People desperately want to know, "When will the pandemic end?" For months there has been debate on when society should attempt to return to a version of the pre-pandemic normalcy. Months ago, life returned to somewhat normal in many Republican-governed states after restrictions were lifted, yet there are still mask mandates in several Democratic-controlled states.
In Friday's edition of the New York Times' "The Morning" newsletter, the "paper of record" asked, "Is it time to start moving back to normalcy?"
Pulitzer Prize-winning New York Times columnist David Leonhardt admitted that COVID-19 restrictions have had a negative effect on society: "Remote school has been a failure. Remote office work hampers collaboration. Social isolation causes mental-health problems."
Leonhardt notes that a "society permanently dominated by Covid" is "jarring."
"Eventually, the costs of organizing our lives around the virus will exceed the benefits," he writes in the left-leaning outlet. "In some cases, we may have already reached that point."
Leonhardt ponders, "For how long should individuals organize their own lives around a fear of COVID?" To answer this question, Leonhardt drew on the expertise of Dr. Robert Wachter – professor and chair of the department of medicine at the University of California, San Francisco. Wachter is saying that "now" is the time to return to normalcy.
Wachter declares that now is the best time to return to normalcy because he believes that COVID-19 will be with us for years or possibly forever.
"This belief stems from the fact that the virus is unlikely to go away, ever," Leonhardt wrote. "Like most viruses, it will probably keep circulating, with cases rising sometimes and falling other times. But we have the tools — vaccines, along with an emerging group of treatments — to turn it into a manageable virus, similar to the seasonal flu."
Wachter recently warned that the COVID-19 pandemic is not likely not to get too much better or too much worse.
"My feeling now is that we're nearing a steady state where things might get a little better or worse, for the next few years. It's not great, but it is what it is," Wachter told the Washington Post.
"There's no cavalry coming, so decisions now should be predicated on this being something near steady state," he continued. "To me, particularly once I got my booster, it prompts me to accept a bit more risk, mainly because if I'm not comfortable doing it now, I'm basically saying that I won't do it for several years, and maybe forever."
The newsletter highlighted that the 64-year-old Wachter — who is fully vaccinated and has had a booster shot — has resumed his old activities such as eating in indoor restaurants, playing poker with friends who are also vaccinated, and taking airplanes to visit relatives.
"I'm still going to be thoughtful and careful," he told the San Francisco Chronicle. "If I'm not going to do it now, I'm probably saying that I'm not going to do it for the next couple of years, and I might be saying I'm not doing it forever."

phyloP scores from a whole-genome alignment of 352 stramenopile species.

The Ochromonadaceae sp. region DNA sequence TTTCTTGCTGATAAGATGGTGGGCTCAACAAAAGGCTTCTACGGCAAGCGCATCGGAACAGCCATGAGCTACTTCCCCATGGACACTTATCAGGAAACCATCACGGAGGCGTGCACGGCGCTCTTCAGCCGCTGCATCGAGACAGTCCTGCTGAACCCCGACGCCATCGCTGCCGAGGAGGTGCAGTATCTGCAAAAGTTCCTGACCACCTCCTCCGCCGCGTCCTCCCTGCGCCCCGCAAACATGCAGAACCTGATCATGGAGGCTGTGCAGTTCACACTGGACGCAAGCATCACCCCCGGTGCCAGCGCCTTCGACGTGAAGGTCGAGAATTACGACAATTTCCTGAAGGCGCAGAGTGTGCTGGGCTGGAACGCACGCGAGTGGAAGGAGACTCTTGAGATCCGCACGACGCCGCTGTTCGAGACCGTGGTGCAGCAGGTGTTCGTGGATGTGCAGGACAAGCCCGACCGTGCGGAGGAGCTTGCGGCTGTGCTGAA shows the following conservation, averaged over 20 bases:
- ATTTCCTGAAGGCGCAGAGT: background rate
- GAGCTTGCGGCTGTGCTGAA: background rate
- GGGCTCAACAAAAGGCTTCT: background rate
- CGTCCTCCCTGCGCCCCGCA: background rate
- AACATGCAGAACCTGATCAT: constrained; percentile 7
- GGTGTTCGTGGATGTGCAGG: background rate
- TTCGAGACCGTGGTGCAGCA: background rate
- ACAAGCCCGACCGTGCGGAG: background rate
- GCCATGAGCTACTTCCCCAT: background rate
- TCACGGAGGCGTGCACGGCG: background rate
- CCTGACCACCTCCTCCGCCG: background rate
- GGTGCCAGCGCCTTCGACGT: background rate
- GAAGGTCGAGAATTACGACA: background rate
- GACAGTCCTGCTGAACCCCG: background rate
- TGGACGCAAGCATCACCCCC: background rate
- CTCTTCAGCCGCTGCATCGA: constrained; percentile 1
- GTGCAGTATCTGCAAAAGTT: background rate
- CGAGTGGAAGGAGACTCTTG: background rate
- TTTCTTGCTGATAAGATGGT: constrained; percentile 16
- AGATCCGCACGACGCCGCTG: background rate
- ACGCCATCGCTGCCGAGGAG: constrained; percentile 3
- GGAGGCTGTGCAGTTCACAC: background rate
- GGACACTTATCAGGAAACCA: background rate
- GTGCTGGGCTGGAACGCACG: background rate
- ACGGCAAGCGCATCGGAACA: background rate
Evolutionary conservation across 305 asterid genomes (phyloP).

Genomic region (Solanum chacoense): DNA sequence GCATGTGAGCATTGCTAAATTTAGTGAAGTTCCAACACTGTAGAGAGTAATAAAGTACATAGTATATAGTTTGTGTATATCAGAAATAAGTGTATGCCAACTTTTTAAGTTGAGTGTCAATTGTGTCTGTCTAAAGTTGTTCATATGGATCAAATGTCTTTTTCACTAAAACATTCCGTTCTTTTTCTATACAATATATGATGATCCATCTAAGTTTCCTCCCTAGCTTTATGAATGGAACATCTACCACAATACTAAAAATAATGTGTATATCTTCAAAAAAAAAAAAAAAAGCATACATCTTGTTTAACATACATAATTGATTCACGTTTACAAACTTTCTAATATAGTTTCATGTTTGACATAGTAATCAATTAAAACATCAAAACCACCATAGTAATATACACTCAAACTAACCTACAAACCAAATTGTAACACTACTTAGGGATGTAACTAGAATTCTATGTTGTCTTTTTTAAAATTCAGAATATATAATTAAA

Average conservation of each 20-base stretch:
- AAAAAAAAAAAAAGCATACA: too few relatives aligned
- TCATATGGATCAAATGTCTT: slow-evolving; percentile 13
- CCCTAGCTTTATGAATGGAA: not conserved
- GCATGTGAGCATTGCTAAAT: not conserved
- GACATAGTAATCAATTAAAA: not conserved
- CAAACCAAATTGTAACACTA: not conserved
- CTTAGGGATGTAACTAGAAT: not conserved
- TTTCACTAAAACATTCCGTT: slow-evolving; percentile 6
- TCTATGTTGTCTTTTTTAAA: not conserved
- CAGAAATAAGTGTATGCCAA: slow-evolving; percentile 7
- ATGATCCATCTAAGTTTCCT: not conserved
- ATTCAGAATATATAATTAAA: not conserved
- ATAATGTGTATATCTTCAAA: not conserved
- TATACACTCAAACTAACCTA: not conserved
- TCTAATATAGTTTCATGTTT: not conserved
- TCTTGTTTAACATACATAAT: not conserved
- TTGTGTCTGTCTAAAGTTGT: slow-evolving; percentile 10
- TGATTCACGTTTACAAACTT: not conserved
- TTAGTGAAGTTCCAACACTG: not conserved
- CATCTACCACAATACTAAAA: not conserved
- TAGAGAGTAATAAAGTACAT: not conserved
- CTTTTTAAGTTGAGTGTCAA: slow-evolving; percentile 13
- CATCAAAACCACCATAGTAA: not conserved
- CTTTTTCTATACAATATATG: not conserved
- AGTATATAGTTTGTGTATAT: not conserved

Following the publication of the Times newsletter, Wachter gave more detail to his position.
"To be clear, I'm still careful, worried about surges, & hoping for a far better end-game," he wrote on Twitter. "But I now see our likeliest long-term state as being a version of now — with moderate ups & downs."
In an interview with sports talk radio host Chris Russo on Sirius XM on Wednesday, Wachter said in order to stop the pandemic, the percent of Americans who need to be fully vaccinated should be "closer to 80 to 90 percent because Delta is so damn infectious." The United States is currently 59% fully vaccinated, and Wachter isn't sure we'll ever attain that level of vaccination.
"I think we're heading to a new equilibrium that I don't love," Wachter said. "I could see things getting 20%-30% better than they are now — fewer cases, more things opening up, people feeling more comfortable going out to concerts and sports events."
"I can't see them getting 90% better, and I don't think they're going to get 90% worse," he continued. "I think we have enough vaccinated people that I think there is a level of protection that is going to prevent a massive surge."
"That's better than terrible," he added. "I don't love the fact that we're in a world where I think COVID is going to be with us for the foreseeable future — I think many years, maybe forever like the flu."
By left-leaning media outlets pounding home the dire aspects of the COVID-19 pandemic, they may have scared their readers into not wanting to return to normal.
A Gallup poll from September found that Democrats vastly overestimated the risk of hospitalization from COVID-19.
For both vaccinated and unvaccinated populations, very few adults reported a correct answer, which is less than one percent. Only 8% of U.S. adults gave correct answers for the unvaccinated population and 38% for the vaccinated population. Partisanship was a strong predictor of accuracy, but party accuracy varied by whether the respondent was assessing the risk of the vaccinated or unvaccinated populations. For unvaccinated hospitalization risk, 2% of Democrats responded correctly, compared with 16% of Republicans. In fact, 41% of Democrats replied that at least 50% of unvaccinated people have been hospitalized due to COVID-19.